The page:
My brother called and asked why Rachel Held Evans’ death was so significant to so many Christians
I explained that she gave a voice in a powerful and moving way to a grounded and yet relevant faith.
She grew up in an evangelical, fundamentalist world. A world which she found herself alienated from more and more. But she was not alienated from Jesus. An all too common occurrence.
As an Episcopal priest we could claim her as one of our own. We could point to her and say she is one of us, the countless number of wounded Christians recovering from a fundamentalists faith that was ill fitting.
Many of the descriptions used of her included the adjective progressive. I have learned that words like progressive and conservative only have meaning when connected to something concrete, that is to a particular context.
Depending on you’re context what and who is considered progressive and conservative will be different. Rachel may have been a progressive in the conservative evangelical/fundamentalist world, but I don’t know if that description fits the mainline denomination she joined.
I can’t claim Rachel as a friend. I only met her once when she was speaking at our diocese fall lecture series. I did buy her a gift though, she lamented the lack of tools to teach a grounded yet open faith to teens. I gave her a copy of “Blessed to Bless” by Father Tim Sean Youmans.
That morning she shared that some progressives found her frustrating because she wanted to talk about the scriptures, the sacraments, the creeds. She wanted to talk about Jesus.
Progressives in my tradition often fit better in a Unitarian tradition than the creedal tradition we are a part of. I bought her book “Searching for Sunday” in bulk and gave them to people who had given up on church but had not given up on Jesus.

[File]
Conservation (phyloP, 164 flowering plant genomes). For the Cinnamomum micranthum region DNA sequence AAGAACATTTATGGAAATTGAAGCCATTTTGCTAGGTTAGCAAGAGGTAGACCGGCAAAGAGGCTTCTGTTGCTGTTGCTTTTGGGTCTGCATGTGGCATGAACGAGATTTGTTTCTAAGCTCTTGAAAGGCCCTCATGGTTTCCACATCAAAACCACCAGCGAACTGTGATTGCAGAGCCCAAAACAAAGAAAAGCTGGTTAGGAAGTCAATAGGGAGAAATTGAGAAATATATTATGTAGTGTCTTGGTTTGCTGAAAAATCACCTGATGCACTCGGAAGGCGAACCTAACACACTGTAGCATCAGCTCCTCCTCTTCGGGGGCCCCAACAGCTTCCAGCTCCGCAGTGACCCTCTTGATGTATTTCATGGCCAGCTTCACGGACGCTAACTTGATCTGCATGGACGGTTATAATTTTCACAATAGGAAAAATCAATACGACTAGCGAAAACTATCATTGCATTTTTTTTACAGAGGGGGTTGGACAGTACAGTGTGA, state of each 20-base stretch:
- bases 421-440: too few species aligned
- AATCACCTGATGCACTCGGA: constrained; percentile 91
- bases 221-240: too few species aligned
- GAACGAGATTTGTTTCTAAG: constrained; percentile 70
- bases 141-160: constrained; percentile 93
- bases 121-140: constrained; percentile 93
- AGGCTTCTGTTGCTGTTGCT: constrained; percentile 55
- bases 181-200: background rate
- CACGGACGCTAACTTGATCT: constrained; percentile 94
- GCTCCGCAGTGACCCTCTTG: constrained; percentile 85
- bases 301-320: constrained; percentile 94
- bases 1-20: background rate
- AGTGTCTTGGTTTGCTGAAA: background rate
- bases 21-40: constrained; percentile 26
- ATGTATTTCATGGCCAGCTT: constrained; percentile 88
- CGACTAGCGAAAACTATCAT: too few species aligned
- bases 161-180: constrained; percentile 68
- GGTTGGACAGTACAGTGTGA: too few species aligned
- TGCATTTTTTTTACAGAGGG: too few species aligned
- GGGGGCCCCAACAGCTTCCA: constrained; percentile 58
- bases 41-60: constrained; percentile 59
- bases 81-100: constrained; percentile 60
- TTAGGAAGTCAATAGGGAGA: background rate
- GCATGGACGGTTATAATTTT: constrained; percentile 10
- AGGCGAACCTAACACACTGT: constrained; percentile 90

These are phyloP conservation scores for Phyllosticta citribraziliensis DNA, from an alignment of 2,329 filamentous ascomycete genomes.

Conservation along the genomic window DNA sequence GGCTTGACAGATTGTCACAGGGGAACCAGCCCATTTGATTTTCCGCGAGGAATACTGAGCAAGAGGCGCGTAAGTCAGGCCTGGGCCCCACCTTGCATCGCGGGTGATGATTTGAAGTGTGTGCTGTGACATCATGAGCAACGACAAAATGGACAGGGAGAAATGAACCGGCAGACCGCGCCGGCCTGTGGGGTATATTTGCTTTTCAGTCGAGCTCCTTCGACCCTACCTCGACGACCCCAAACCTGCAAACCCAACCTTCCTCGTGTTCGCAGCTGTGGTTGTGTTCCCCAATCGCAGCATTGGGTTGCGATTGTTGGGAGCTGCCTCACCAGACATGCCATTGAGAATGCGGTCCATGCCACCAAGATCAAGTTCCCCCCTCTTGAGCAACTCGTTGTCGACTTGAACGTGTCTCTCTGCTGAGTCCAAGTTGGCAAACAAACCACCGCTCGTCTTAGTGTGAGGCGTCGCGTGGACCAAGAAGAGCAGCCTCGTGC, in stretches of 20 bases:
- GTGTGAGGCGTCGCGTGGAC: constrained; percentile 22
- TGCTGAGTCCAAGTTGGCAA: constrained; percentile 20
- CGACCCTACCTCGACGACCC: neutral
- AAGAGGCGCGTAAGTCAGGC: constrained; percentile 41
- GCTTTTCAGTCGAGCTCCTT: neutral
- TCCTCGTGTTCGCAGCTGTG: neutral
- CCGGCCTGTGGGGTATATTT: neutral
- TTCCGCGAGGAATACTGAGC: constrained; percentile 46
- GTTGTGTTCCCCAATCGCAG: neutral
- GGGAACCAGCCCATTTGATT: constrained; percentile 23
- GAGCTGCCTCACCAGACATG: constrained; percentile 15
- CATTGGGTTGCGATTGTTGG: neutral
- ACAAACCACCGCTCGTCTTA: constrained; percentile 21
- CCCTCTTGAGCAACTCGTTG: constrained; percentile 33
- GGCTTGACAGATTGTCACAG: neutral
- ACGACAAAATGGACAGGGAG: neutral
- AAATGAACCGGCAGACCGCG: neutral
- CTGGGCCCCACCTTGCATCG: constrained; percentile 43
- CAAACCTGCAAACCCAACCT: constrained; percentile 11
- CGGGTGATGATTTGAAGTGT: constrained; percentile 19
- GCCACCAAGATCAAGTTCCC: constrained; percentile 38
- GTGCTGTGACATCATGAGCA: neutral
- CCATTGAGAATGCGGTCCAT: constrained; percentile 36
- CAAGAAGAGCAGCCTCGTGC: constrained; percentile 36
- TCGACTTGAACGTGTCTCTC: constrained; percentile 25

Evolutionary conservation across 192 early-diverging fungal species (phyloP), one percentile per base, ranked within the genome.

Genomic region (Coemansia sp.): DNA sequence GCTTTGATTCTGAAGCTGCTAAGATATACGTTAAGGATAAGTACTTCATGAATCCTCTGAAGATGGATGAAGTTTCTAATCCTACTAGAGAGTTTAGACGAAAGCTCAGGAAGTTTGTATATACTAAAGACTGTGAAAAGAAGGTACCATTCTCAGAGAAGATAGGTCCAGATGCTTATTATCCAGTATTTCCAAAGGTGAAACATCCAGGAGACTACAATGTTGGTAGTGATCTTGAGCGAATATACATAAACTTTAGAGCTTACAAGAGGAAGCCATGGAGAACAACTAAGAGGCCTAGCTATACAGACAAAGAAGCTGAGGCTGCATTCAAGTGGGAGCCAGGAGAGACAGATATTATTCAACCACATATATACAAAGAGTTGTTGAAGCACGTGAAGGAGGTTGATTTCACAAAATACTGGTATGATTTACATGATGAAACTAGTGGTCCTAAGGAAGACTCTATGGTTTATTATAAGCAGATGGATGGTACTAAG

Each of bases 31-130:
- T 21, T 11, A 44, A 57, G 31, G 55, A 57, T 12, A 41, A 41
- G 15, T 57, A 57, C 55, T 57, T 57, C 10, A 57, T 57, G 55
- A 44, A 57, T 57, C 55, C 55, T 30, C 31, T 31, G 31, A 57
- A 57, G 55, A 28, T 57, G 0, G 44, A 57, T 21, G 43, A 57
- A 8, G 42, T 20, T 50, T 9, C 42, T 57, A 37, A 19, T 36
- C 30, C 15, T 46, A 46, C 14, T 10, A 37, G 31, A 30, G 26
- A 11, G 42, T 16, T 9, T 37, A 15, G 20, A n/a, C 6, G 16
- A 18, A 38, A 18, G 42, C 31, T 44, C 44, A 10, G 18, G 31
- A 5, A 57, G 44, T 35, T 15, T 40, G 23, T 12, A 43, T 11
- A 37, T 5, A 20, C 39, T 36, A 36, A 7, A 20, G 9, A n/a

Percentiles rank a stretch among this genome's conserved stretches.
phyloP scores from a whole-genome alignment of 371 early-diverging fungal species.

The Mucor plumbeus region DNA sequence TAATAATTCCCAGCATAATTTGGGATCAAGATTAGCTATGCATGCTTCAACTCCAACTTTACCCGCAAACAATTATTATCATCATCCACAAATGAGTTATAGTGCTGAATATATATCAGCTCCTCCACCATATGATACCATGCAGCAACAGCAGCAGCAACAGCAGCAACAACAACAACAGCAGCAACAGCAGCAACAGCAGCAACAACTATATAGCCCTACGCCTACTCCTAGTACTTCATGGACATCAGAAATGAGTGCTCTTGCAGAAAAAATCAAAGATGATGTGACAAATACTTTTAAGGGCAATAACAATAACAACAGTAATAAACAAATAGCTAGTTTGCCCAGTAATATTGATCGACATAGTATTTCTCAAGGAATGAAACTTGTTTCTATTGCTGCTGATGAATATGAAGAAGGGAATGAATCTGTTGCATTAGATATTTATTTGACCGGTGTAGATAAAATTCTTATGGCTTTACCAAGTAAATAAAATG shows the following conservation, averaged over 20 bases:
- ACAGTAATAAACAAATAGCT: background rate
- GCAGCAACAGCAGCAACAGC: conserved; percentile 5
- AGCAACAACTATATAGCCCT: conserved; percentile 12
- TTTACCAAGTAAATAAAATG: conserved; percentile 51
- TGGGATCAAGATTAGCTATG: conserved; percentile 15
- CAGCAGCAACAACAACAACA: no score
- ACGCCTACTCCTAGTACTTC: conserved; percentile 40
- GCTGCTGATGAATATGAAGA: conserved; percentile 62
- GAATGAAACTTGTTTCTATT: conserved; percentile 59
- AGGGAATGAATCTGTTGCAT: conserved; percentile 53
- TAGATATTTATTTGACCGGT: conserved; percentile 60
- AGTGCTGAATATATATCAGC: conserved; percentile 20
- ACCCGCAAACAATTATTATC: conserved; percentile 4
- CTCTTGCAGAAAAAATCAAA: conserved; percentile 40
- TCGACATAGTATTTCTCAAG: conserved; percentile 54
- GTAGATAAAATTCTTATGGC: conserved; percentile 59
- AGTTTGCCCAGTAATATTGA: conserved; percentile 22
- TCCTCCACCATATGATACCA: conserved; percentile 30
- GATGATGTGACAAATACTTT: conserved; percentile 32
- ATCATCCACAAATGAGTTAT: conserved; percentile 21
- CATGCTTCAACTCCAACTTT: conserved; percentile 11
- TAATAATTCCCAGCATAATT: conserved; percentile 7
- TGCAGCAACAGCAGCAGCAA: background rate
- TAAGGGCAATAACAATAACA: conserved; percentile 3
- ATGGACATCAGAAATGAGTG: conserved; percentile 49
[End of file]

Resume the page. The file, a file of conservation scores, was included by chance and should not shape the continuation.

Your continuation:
Rachel proclaimed the radical message of grace and love that comes from Jesus. She encouraged her readers to dive deeply in scripture; not so they would capture the literal meaning but its truth and beauty.
She wanted people to be nourished by the sacraments of body and blood broken and shed for us, all of us.
She wanted LGBTQ Christians to know that Jesus loved them and Jesus wants them in His church.
She spoke out against misogyny and patriarchy and gave voice to countless women who wanted to share their story too.
She warned about a Jesus movement that was more comfortable being attached to the power structures of this world than a Jesus movement found with those whom Jesus loved: the lost, the broken, the poor, the powerless.
It seems like anytime someone dies these days some people feel the need to apologize for their grief. Rachel was certainly controversial because she refused the status quo and wanted us to reclaim Jesus as found in scripture, tradition, and the breaking of bread.
Many of those grieving Rachel’s untimely death do so because the countless numbers of people for whom her writing reconnected people to the God they love.
Christianity is better because of Rachel’s voice.